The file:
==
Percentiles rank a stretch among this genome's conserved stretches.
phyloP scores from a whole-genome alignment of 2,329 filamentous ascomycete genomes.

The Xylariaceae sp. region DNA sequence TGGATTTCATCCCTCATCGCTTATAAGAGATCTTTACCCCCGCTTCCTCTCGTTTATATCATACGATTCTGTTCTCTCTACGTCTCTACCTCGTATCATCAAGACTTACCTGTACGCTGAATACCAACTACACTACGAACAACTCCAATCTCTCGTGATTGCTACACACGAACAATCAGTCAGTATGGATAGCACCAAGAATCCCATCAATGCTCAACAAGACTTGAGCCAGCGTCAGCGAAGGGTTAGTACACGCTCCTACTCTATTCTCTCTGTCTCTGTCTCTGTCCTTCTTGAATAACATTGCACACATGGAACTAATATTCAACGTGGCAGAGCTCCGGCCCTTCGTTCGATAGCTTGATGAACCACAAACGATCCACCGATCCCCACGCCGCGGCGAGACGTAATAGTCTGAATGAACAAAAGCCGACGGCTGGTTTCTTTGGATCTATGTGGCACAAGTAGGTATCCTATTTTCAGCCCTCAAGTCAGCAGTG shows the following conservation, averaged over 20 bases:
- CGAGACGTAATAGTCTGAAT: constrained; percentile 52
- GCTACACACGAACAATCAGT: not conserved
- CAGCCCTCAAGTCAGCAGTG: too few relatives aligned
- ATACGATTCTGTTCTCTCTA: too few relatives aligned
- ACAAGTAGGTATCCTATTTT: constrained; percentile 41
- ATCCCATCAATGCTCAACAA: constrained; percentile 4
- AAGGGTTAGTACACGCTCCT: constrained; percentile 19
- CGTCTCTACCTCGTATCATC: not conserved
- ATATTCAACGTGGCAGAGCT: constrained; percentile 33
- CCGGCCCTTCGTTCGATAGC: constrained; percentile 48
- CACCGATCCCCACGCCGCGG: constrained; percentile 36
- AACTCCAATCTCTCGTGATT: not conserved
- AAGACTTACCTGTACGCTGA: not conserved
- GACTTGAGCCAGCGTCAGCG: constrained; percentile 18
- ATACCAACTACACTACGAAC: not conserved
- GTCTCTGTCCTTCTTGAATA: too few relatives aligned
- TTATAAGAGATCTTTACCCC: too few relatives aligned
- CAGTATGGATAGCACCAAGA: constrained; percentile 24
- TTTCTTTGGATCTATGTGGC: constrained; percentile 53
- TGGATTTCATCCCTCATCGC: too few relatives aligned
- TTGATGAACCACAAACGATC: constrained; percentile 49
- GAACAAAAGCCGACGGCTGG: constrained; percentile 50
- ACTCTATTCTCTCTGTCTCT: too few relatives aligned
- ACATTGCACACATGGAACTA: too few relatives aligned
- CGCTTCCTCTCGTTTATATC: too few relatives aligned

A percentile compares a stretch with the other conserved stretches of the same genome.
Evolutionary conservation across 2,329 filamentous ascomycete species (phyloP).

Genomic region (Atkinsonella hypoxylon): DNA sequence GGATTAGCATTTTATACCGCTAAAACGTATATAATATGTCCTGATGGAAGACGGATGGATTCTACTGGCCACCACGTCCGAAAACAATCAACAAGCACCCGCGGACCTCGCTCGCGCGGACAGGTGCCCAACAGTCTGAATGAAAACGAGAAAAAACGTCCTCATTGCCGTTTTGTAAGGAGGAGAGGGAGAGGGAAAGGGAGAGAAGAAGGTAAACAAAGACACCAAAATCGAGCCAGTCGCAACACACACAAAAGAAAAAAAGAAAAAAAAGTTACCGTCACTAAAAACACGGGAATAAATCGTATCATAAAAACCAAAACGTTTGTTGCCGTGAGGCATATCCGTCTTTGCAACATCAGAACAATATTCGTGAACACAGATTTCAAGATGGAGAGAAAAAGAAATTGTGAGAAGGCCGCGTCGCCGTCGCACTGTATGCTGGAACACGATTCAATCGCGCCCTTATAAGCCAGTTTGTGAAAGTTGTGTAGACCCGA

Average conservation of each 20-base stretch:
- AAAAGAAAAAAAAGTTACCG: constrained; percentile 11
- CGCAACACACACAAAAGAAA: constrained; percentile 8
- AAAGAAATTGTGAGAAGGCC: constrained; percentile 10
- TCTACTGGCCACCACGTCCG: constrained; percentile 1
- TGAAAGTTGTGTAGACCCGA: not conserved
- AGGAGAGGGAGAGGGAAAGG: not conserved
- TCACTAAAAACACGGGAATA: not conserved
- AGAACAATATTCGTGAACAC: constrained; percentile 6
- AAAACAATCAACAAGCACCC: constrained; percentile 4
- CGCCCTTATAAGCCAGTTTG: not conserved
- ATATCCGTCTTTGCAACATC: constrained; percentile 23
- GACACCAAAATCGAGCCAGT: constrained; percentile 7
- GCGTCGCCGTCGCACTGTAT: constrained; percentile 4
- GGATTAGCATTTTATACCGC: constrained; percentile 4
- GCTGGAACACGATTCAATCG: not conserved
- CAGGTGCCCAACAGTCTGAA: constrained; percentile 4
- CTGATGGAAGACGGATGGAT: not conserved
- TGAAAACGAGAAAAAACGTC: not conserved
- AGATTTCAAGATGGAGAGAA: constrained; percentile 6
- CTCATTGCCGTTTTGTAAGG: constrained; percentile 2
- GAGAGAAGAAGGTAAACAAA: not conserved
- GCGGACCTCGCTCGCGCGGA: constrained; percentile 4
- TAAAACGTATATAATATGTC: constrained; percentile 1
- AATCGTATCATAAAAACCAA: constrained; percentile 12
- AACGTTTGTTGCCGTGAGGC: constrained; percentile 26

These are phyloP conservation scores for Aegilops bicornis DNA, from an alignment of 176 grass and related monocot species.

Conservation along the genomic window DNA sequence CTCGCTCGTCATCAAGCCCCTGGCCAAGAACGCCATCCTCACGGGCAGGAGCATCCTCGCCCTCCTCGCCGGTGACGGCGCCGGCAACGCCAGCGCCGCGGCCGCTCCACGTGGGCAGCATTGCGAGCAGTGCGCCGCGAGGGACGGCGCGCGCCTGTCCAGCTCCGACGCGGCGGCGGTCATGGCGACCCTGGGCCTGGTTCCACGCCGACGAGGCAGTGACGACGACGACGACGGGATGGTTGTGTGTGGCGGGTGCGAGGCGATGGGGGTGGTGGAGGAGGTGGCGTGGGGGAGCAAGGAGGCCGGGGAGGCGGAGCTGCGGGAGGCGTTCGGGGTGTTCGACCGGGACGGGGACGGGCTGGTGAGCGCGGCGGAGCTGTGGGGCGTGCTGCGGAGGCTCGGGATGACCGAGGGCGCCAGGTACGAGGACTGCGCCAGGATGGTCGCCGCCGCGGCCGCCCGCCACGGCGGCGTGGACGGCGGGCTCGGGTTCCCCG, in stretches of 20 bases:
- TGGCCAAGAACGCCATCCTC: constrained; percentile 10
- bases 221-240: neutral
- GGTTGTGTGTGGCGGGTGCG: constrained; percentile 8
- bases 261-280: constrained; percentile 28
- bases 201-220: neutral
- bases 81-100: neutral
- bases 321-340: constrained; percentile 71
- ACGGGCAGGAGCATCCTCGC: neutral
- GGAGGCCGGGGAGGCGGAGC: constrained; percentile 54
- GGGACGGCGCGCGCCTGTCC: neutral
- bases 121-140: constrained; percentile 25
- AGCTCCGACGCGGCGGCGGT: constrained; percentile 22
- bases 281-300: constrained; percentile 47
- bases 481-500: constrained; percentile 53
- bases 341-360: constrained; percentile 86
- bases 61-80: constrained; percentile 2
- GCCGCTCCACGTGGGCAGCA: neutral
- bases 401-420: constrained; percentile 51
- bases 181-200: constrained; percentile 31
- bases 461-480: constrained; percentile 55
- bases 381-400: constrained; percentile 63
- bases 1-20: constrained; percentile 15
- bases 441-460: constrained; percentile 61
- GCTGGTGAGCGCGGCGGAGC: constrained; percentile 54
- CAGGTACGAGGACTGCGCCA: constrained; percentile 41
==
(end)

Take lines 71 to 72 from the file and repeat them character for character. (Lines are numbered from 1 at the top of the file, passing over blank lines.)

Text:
- AGCTCCGACGCGGCGGCGGT: constrained; percentile 22
- bases 281-300: constrained; percentile 47